EDMONTON — No one will ever know what caused the fatal crash of a private single-engine vintage plane in front of horrified spectators at an air show in Alberta.
The Transportation Safety Board of Canada says weather was not a factor and a review of the wreckage determined that the engine and flight controls were operating normally on the T-28B Trojan aircraft.
Pilot Bruce Evans of Calgary was performing acrobatic manoeuvres at the Cold Lake Air Show in July 2016 when something went wrong.
The plane hit the ground at high velocity in a near-vertical position.
No air show personnel or spectators were injured.
TSB investigator Fred Burow says the cause of the crash couldn’t be determined.
“Being an older aircraft, it doesn’t have any monitoring systems on board … and with the pilot having tragically died, we have no way of knowing what occurred in the cockpit, so we have to go with the evidence that we could find,” Burow said Friday.
A TSB report said Evans appeared to have modified the order of his manoeuvres about halfway through his performance, but added that is not unusual for an aerobatic performer.
“The pilot flew from show right to left at about 500 feet above ground level, within the defined airspace for the routine, then entered a roll just before show centre,” said the report.
“As the aircraft reached the inverted position, the roll stopped and the nose began to pitch toward the ground … the aircraft continued toward the ground in an arc until its collision with terrain.”
The report said Evans, who was 59, had performed the routine without incident the previous day.
Weather observations shortly after the crash reported light winds and a few clouds at higher elevations.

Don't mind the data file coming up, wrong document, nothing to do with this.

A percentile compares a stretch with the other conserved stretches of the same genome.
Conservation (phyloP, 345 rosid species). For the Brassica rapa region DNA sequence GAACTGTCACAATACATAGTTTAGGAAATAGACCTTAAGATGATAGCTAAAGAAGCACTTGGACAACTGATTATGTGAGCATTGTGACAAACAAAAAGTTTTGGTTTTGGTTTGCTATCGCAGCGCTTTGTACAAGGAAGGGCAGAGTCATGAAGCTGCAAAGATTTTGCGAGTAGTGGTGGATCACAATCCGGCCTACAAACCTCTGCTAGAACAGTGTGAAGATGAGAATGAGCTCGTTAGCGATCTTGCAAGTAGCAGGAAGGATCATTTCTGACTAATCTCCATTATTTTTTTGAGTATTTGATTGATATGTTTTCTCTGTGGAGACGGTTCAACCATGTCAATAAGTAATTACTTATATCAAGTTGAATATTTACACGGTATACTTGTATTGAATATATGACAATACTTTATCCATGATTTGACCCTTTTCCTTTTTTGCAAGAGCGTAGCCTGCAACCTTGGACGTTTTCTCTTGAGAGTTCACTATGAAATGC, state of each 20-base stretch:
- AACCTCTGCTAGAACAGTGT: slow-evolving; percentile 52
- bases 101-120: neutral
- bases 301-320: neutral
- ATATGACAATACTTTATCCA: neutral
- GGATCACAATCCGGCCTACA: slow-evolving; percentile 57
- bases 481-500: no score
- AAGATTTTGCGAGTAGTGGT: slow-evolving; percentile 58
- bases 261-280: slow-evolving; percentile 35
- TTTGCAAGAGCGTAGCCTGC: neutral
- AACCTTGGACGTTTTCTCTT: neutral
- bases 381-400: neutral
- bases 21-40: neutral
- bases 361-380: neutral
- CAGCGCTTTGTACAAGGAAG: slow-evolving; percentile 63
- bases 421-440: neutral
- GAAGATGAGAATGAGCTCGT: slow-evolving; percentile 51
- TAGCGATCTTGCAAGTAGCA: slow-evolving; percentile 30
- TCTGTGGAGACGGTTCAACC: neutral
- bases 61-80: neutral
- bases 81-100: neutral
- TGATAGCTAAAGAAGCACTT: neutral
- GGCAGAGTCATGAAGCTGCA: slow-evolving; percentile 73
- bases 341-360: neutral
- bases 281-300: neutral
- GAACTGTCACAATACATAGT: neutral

Although it was the pilot’s first show of the season, he had participated in several events in 2015 without any problems, the report said.
Evans had years of experience. The TSB said he earned a private pilot’s licence in 1993, a commercial licence in 1995 and an airline transport licence in 2015. He also had a valid medical certificate.
He had accumulated just over 4,043 flying hours. About 460 of those were on the T-28B Trojan.
“We did look into (all) the aspects: the aircraft, the pilot, the approval of the pilot, the approval of the air show … along with the evidence of the medical examiner and Transport Canada,” said Burow.
“In some cases it’s not always possible to pinpoint an exact cause.”
Evans grew up in a Canadian Air Force family. His biography on the Cold Lake Air Show’s website at the time said his father was an aircraft maintenance engineer.
It also said Evans ran his own aerial geophysical survey company, Firefly Airborne Surveys, which combined his training as a professional geologist and passion for aviation.
He purchased the Trojan in 2007. It was manufactured in 1954 and served in the U.S. Navy.